Historically, telecommunications have occupied a prominent place in human society. The area occupied by this segment has risen sharply in the past thirty years, by the mobile networks becoming available to the general public. A mobile radio network is primarily a wireless network. It establishes a communication between two individuals that continues even when they are traveling. It uses radio waves. The first technology to be used by most mobile operators was GSM. To increase the comfort of subscribers receiving multiple services such as access to broadband Internet, or downloading audio and video while moving, multiple networking standards have emerged. In this memoir, which deals with "the technological evolution of mobile radio networks: what future for GSM infrastructure?" we will first describe, the GSM network. We will then study the developments seen in the industry, while highlighting the potential compatibility in terms of infrastructure between them and the GSM technology. Finally, we will provide some solutions to optimize the deployment of a cellular network to reduce investment costs.
[...] In GSM mode, it has access to all the features of a regular GSM terminal. In GPRS mode, it can initiate data sessions. A GPRS mobile class C has two possible behaviors: Mobile GPRS Class CC: It registers to the GSM network and acts as a GSM mobile phone and can not access to services switching circuit. Mobile GPRS Class CG: It registers to the GPRS network to access GPRS services only. A class C mobile GPRS requires at least one IT in the uplink and in the downlink IT. [...]
[...] The establishment of a GSM network is a significant investment. If in the case of DSC 1800 stations emit no more than 2 km, we can estimate the time and especially the cost of investing in a good cellular deployment on a large coverage. At present, international telecommunications organizations working in the development of advanced networks and norms that will not only ensure quality always greater coverage but also allow the integration of new services such as access to internet, video streaming on mobile, etc . [...]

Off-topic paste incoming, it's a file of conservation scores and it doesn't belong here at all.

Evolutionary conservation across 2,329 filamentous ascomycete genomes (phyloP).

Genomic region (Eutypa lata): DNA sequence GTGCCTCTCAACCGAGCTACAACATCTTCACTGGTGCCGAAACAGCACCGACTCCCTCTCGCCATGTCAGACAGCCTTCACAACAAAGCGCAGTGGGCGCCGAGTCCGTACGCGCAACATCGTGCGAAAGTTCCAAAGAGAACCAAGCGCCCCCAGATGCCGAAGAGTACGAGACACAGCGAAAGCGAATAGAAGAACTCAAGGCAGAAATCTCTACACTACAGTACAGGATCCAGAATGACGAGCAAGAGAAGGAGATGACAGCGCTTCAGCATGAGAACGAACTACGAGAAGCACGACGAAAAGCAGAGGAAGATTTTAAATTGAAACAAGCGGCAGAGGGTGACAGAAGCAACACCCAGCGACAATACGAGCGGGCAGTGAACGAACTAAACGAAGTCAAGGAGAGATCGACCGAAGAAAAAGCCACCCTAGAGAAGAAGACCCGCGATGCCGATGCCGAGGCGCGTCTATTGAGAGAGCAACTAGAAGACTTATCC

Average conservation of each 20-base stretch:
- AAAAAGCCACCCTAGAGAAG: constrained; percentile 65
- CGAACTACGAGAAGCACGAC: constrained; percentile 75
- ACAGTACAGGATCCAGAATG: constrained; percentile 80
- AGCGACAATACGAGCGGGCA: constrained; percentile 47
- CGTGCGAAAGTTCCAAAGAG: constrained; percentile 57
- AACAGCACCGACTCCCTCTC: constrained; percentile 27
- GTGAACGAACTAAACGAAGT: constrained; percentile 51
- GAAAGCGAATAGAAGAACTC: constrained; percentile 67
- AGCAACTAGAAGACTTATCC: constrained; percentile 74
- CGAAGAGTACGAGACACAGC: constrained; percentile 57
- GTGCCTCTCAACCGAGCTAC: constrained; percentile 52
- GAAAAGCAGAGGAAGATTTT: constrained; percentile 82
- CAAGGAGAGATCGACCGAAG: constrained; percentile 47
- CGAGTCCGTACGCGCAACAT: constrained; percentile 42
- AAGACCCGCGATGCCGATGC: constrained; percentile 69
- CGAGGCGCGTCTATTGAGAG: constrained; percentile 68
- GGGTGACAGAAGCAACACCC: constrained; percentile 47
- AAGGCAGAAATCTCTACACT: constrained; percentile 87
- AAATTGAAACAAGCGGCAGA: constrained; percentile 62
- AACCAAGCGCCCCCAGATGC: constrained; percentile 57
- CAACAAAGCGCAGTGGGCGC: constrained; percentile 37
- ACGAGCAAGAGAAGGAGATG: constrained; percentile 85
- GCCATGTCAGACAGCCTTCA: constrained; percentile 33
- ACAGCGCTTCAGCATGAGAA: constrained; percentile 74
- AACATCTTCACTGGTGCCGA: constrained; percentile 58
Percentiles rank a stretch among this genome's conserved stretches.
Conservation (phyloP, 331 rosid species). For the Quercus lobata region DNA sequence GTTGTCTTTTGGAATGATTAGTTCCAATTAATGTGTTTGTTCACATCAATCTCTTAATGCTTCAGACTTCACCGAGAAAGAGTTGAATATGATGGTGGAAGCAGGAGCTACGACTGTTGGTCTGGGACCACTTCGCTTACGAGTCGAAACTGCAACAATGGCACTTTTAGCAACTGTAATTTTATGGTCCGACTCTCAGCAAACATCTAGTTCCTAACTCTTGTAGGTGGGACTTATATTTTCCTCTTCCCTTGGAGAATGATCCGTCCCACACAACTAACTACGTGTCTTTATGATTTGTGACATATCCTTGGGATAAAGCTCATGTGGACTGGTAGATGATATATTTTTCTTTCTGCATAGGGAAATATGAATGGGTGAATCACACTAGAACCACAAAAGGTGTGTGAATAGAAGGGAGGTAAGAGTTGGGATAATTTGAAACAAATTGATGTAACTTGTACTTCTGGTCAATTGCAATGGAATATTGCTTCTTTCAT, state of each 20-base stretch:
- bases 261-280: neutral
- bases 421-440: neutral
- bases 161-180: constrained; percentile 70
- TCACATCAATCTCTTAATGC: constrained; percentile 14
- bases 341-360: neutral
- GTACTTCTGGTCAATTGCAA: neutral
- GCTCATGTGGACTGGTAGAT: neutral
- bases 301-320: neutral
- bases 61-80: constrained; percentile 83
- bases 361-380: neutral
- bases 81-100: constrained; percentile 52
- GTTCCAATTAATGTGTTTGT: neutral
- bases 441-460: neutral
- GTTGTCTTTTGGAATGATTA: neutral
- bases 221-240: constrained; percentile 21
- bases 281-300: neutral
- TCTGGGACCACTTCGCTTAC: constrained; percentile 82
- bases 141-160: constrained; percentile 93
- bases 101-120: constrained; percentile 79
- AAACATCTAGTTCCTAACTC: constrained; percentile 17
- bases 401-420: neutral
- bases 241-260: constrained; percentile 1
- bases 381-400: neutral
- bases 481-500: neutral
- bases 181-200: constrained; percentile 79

[...] Backbones GPRS All entities SGSN, GGSN, potential IP connecting SGSN and GGSN routers and links between devices are called GPRS backbone network (GPRS backbone). There are two kinds of GPRS backbones: • Backbone intra-PLMN: This is an IP network belonging to the GPRS network operator to connect GSNS this GPRS network. • Inter-PLMN Backbone: This is a network that connects GSNS different operators GPRS network. It is implemented if there is a roaming agreement between two operators GPRS network. Two Intra-PLMN backbone can be connected using Border Gateway (BGs). The functions of the BG are not specified by the recommendations GPRS. [...]
[...] It has a dual watch mode which scans conventional calls and requests GPRS service but can only activate one type of service. If the user is active in a GPRS session and receives an incoming phone call, it can either continue its session in which case the call is redirected to the voicemail or accept the call and in this case, GPRS session is suspended and will be resumed at the end of the call. A class B GPRS mobile requires at least one IT in the uplink and in the downlink IT. [...]
[...] • The proliferation of sites in the coverage area. Indeed, with the 1800MHz band, the scope of a GSM antenna varies from 500m to 4km. So each operator must have at least 1km each, a relay antenna to relay the signal. This will have a negative impact on the environment and on the health of the population. The MOOV operator for total coverage and around Abidjan has implemented more than 200 sites. Two interesting calculations can be made: 1. The cost of investment in Abidjan and its suburbs level 200 * 80,000,000 = The number of operators will soon increase to seven by the arrival of three other operators, then we can estimate the number of sites to 7 * 200 = 1400 for the city of Abidjan and its suburbs. [...]
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